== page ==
A closely watched monetary policy meeting in South Korea did not buck market expectations.
Further pushing up its key interest rate on Friday, the Bank of Korea brought the rate back to pre-pandemic levels.
The interest rate is now set at 1.2-5 percent, up 25 basis points from the previous figure.
The rate raise comes only two months after the central bank hiked its key interest rate to 1-percent.
"The domestic economy is still on the recovery track despite the resurgence of COVID-19. While consumption and facility investment stagnated temporarily due to global supply shortages, the economy is expected to extend its growth based on solid exports and a continuous recovery in consumption."
This seemingly hawkish move however had been widely expected among pundits amid growing inflationary pressure.
In fact, the BOK Governor Lee Ju-yeol added that the hike was not large and that it is still within the range of monetary easing.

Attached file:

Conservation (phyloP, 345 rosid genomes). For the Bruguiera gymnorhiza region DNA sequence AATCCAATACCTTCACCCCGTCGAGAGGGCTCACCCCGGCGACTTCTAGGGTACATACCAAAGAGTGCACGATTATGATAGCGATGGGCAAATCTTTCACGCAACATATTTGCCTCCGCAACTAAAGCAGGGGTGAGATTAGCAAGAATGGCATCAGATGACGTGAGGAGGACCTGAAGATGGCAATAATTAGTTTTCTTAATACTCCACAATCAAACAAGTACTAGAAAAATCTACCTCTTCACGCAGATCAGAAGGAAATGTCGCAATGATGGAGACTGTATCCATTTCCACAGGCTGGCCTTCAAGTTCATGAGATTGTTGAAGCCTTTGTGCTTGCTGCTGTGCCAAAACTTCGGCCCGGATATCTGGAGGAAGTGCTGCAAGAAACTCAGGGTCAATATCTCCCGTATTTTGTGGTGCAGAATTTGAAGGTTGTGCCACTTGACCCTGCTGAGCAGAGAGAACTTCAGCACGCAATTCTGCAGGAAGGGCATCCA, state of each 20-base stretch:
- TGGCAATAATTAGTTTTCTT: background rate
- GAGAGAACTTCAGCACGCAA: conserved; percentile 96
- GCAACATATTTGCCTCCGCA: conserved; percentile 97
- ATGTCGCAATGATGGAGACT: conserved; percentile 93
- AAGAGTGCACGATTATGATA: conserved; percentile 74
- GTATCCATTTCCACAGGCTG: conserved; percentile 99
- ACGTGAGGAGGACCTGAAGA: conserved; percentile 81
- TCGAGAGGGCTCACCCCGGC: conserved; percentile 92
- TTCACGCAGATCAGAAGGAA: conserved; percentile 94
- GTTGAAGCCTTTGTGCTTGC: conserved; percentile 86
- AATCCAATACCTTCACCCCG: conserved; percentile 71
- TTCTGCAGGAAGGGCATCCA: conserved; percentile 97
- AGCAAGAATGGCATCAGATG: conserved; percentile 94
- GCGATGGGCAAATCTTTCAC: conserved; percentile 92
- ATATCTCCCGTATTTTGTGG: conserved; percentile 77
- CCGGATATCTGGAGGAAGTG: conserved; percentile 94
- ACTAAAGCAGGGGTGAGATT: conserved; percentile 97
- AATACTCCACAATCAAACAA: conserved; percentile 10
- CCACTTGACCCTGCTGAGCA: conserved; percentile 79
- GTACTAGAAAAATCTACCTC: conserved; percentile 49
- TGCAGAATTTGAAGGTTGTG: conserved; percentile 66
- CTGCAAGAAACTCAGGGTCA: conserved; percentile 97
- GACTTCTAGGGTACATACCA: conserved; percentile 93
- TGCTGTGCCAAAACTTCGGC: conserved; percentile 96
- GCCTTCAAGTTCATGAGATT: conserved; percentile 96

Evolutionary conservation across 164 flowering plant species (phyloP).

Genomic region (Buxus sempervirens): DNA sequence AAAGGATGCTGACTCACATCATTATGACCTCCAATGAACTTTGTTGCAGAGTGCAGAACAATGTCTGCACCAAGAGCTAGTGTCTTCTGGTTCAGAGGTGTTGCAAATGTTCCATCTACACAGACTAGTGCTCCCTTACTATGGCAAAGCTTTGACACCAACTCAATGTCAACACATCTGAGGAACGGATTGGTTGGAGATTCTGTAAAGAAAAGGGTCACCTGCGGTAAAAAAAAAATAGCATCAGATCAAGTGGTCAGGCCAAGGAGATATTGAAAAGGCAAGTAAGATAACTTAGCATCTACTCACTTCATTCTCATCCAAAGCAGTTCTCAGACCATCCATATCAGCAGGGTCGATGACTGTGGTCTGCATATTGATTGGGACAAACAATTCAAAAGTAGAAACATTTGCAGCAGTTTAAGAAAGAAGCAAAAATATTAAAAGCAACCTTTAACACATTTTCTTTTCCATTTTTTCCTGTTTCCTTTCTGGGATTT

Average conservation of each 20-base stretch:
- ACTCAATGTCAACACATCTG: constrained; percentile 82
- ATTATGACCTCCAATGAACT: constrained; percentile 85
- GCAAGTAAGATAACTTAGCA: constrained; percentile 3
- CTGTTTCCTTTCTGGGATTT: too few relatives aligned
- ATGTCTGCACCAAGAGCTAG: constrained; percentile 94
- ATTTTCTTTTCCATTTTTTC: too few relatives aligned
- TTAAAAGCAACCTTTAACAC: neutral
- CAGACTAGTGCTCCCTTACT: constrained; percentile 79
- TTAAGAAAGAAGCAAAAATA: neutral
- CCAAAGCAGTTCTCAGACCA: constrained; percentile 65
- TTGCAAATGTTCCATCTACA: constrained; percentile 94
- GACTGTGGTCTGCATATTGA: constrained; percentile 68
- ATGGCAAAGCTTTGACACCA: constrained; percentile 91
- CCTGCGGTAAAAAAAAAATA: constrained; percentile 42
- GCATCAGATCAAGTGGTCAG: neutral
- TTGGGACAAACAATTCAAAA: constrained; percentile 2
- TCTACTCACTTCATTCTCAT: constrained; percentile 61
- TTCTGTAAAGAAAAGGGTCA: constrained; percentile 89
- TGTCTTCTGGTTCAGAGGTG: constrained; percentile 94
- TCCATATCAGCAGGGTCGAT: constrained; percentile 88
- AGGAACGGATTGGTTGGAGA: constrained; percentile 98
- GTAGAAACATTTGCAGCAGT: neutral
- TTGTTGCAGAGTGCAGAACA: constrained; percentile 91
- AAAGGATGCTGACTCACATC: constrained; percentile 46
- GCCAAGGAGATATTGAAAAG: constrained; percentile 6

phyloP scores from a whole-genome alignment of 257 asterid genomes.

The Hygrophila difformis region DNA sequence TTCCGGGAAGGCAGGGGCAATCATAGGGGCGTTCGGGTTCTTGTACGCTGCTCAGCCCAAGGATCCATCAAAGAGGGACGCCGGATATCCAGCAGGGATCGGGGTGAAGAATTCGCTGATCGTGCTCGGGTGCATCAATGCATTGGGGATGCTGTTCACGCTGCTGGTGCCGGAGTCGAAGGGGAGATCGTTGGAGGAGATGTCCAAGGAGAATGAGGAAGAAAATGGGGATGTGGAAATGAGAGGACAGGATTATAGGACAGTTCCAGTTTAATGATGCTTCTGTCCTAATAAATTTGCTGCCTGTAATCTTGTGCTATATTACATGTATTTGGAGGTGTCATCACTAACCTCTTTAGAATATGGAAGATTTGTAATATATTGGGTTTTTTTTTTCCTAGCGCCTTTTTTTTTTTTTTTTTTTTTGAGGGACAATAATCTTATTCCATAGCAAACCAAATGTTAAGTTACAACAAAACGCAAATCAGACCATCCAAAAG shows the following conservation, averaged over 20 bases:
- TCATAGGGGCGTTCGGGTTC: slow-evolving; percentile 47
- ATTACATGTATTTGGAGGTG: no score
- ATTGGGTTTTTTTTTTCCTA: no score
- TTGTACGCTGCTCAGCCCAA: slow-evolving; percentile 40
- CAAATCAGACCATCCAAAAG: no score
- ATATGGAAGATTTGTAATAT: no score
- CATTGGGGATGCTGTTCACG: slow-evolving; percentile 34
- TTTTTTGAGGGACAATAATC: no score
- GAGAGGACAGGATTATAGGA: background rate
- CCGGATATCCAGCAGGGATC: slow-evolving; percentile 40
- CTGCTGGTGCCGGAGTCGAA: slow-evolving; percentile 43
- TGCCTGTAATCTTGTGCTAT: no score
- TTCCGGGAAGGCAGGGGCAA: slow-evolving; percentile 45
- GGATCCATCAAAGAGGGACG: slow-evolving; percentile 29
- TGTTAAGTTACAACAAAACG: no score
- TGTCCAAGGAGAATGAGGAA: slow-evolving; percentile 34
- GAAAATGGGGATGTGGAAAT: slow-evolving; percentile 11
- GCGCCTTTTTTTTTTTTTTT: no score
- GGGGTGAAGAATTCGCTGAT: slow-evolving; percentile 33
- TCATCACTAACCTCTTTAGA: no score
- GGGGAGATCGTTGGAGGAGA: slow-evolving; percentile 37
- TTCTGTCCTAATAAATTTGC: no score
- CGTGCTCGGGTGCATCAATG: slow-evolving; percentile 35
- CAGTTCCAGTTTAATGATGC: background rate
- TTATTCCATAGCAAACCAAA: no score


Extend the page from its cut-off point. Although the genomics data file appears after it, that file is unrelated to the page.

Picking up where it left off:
Consumer price inflation has been staying above three percent on-year during the previous three months, far higher than the central bank's target of 2 percent.
Such a trend is expected to continue throughout this year, possibly calling for more rate hikes.
Pundits also assume that the global trend of tightening monetary policies influenced the decision.
The Federal Reserve strongly hinted at least three rate hikes this year with some expecting four rate rises.
And such policy change by the world's biggest economy often leaves countries like South Korea to follow the trend, to prevent the rapid outflow of capital.
"Well if the United States raises its interest rates but Korea does not then the United States not only is a safer investment for international investors, it also has, it also may have higher returns so it's natural that capital flows from Korea to the United States.
Friday's rate increase however comes amid lingering economic uncertainties, stemming from the fast-spreading Omicron variant.
Though the country is on a recovery track, some think that the hike could disrupt the still fragile recovery trend.
The Bank of Korea says, a point-2-5 percent rate hike means additional annual interest payments of 2.7 billion U.S. dollars.
It also projected on Friday a 3 percent GDP growth this year, the same as the previous forecast made in November, based on robust exports and a rebound in consumer sentiment.
Kim Sung-min, Arirang News.